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Report: Majority of Federal Office Space in DC is Unused

Did you know that nearly 90% of federal office space in Washington, DC has been vacant since the start of the coronavirus pandemic?

According to a new report from the Public Buildings Reform Board (PBRB), occupancy rates for federal office buildings in DC are roughly one-third of what they were prior to the pandemic. For example, a Department of Agriculture building with space for over 7,000 employees is being utilized by just 456 people and a General Services Administration facility that can accommodate 2,532 employees is being used by just 359.

Occupancy rates for the Department of Veterans Affairs, the Department of Labor, the Nuclear Regulatory Commission, and the Environmental Protection Agency in DC are even lower, with each agency using less than 10% of available space.

“You are more likely to see a ghost than a bureaucrat at some locations,” jokes Senator Joni Ernst (R-IA). “It’s time to get the ghost employees back to their old haunts and Washington back to work.”

Despite President Joe Biden’s pleas to federal agencies to get at least 50% of their employees back into the office, the reality for many businesses is that operations can be conducted effectively and efficiently (and with reduced costs) even if employees continue to work from home. From the employee perspective, remote work offers less drive time and more time spent with loved ones.

The General Services Administration (GSA), which acts as the primary landlord for the federal government, is actively working with several government agencies to find solutions that benefit communities and taxpayers. The GSA has already announced plans to discard 3.5 million square feet of office space in the District, saving an estimated $1 billion in maintenance over the next decade.

“GSA does not have adequate funding for the maintenance of many federally-owned buildings in the District,” explains PBRB member and real estate lawyer David Winstead. “The reality is that where there’s a building with deferred maintenance that isn’t being utilized, it could be sold and the revenues allocated back to GSA for other real estate needs, instead of taxpayers paying for it.”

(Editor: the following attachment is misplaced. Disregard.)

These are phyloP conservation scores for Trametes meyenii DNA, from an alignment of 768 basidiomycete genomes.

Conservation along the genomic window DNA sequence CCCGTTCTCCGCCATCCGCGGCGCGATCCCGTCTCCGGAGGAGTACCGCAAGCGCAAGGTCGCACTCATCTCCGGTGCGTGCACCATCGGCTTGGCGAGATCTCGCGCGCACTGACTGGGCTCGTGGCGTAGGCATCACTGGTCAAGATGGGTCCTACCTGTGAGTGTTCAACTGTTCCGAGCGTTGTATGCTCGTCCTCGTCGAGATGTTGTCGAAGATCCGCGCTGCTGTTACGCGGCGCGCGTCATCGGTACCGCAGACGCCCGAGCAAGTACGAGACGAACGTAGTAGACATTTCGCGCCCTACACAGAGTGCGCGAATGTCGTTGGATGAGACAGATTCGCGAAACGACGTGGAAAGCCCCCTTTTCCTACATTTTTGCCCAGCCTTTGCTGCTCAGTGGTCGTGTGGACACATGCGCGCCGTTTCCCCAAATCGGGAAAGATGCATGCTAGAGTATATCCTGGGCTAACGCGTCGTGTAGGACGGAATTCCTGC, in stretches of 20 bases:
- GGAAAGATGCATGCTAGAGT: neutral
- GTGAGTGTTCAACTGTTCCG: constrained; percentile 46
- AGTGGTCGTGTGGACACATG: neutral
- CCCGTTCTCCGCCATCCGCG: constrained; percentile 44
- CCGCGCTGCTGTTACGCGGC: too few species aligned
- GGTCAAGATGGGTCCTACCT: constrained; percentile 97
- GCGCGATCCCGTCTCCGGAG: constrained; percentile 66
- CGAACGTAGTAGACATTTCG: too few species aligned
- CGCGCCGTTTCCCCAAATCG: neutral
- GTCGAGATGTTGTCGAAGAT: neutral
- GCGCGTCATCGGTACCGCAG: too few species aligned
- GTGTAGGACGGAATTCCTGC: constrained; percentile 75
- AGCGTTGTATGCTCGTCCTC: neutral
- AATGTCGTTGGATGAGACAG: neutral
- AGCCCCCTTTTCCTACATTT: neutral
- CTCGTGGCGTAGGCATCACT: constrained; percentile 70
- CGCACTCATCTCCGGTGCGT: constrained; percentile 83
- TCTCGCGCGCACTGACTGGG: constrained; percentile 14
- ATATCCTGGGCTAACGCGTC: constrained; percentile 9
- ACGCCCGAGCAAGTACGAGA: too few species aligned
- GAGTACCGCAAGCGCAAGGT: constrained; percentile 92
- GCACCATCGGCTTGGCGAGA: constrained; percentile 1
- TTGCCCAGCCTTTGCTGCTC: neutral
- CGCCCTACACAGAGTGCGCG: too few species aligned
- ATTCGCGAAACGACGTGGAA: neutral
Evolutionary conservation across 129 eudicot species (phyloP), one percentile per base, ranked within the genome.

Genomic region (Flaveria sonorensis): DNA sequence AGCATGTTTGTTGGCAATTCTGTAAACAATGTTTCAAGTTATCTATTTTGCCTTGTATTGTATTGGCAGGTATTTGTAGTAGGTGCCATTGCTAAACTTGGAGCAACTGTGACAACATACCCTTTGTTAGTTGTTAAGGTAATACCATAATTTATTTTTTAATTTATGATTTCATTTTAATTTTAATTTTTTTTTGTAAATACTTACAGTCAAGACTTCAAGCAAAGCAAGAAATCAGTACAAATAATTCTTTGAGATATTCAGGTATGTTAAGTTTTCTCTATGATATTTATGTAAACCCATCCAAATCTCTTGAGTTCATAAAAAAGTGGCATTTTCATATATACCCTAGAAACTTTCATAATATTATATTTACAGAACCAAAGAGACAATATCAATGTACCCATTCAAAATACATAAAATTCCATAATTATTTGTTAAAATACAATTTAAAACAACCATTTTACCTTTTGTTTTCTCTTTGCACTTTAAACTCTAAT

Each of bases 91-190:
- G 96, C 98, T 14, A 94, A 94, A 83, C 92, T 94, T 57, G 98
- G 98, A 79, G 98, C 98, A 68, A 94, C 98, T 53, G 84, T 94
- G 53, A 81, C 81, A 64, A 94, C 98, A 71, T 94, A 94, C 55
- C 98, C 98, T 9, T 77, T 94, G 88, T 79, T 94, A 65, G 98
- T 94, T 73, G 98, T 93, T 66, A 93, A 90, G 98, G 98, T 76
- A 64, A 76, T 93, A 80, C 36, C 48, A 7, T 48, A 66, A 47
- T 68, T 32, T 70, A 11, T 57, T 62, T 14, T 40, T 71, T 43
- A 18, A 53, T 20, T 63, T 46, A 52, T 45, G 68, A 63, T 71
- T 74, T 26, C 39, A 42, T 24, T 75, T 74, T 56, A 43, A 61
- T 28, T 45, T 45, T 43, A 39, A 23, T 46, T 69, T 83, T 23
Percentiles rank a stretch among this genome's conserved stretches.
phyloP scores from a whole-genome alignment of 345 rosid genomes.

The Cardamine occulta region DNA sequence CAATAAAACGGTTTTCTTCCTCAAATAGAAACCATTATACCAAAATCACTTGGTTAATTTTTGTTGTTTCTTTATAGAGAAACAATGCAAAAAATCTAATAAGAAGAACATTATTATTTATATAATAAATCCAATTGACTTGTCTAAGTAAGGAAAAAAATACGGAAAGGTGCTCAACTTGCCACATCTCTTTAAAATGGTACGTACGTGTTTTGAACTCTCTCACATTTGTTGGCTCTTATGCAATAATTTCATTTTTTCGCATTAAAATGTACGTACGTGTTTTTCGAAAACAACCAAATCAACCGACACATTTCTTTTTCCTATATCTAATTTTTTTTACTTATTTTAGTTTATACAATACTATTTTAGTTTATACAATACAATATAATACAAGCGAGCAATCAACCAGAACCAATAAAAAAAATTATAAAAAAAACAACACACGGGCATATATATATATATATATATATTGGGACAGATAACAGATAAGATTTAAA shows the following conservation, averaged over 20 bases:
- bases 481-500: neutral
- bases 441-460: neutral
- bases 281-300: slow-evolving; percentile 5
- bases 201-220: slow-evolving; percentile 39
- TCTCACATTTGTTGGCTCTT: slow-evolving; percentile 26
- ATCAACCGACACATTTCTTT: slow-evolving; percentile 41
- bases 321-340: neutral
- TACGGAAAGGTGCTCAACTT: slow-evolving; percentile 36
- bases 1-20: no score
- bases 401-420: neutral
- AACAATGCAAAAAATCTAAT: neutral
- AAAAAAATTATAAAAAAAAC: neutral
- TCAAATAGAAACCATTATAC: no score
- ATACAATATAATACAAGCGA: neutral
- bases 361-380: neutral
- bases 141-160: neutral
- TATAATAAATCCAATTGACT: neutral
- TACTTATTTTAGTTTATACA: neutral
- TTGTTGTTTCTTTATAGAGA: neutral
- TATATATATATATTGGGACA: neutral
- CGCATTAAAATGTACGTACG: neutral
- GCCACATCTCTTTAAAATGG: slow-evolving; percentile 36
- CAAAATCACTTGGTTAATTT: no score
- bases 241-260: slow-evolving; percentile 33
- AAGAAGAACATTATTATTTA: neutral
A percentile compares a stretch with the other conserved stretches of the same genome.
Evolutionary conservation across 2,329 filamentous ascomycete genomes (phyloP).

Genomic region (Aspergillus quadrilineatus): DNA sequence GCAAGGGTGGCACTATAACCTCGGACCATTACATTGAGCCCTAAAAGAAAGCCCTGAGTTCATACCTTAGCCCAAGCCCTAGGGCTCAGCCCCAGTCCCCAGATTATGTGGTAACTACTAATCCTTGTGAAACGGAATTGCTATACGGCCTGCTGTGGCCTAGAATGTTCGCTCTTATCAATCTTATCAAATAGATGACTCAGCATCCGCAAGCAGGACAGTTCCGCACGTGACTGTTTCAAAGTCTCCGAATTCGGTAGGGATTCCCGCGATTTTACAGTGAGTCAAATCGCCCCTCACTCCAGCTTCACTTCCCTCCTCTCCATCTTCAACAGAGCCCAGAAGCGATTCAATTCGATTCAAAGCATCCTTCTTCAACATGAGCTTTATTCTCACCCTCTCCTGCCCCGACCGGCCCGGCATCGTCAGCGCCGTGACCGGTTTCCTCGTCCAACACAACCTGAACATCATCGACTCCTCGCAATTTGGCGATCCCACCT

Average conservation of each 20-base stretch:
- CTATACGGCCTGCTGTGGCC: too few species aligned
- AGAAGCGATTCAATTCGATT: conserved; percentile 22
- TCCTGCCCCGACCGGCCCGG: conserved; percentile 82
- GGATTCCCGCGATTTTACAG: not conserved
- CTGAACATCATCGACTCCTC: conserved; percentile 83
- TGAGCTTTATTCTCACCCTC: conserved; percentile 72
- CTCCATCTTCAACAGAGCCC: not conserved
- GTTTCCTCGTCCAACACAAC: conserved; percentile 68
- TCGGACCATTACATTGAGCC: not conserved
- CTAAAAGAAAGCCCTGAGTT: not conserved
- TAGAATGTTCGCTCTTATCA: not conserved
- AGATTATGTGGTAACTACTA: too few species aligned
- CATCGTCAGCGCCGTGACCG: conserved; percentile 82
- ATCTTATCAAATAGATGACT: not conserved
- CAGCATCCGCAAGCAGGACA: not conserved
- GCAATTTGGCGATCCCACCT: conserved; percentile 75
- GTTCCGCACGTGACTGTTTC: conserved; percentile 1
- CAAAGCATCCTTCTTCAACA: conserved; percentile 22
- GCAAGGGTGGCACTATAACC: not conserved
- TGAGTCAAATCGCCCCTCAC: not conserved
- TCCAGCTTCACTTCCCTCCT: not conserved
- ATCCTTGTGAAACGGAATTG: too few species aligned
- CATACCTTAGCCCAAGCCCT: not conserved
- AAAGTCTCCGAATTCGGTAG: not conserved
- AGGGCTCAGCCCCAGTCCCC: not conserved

These concerns are being discussed in Congress, with lawmakers on both sides calling on federal agencies to tell them exactly how much space they need and figure out a way to sell the space they don’t.

Among the many ripple effects of the shift from office work to remote work has been a sharp decrease in revenue caused by the physical absence of federal employees, who spent a considerable amount of time shopping, dining, and receiving services in the District.

“In the past, the presence of federal workers boosted the District’s economy and made the city recession-proof,” laments Yesim Sayin of the DC Policy Center. “These numbers show that the presence of the federal government is now weighing down the District’s economy as empty buildings displace economic activity that would otherwise be happening downtown.”

To offset the drop in revenue, DC Mayor Muriel Bowser is pushing to increase the sales tax and decrease contributions to social programs including affordable housing grants.

Speaking with a reporter from The Washington Times, a GSA representative mentioned that President Biden’s proposed fiscal budget for 2025 includes $425 million for the GSA to “reconfigure and renovate federal buildings to better utilize space and to expedite the disposition of unneeded federal facilities.”

Though federal employees have always tended to use their office space less frequently than private-sector workers, the proliferation of unused office space is a nationwide concern. Understandably, many have urged local officials and politicians to view this unused space as a solution to the affordable housing crises plaguing many areas of the US.

The PBRB is an independent agency that has been seeking to eliminate/consolidate unused federal space since 2019. Its report on occupancy rates, produced by comparing cell phone activity from 2019 to that of 2023, was sent to the GSA, Congress, and the Office of Management and Budget in March. The Government Accountability Office, which conducted a separate occupancy rates using swipe-card data from individuals entering federal buildings, published similar results.


Nearly 90% of feds’ office space in DC going to waste, government report finds

World & U.S. News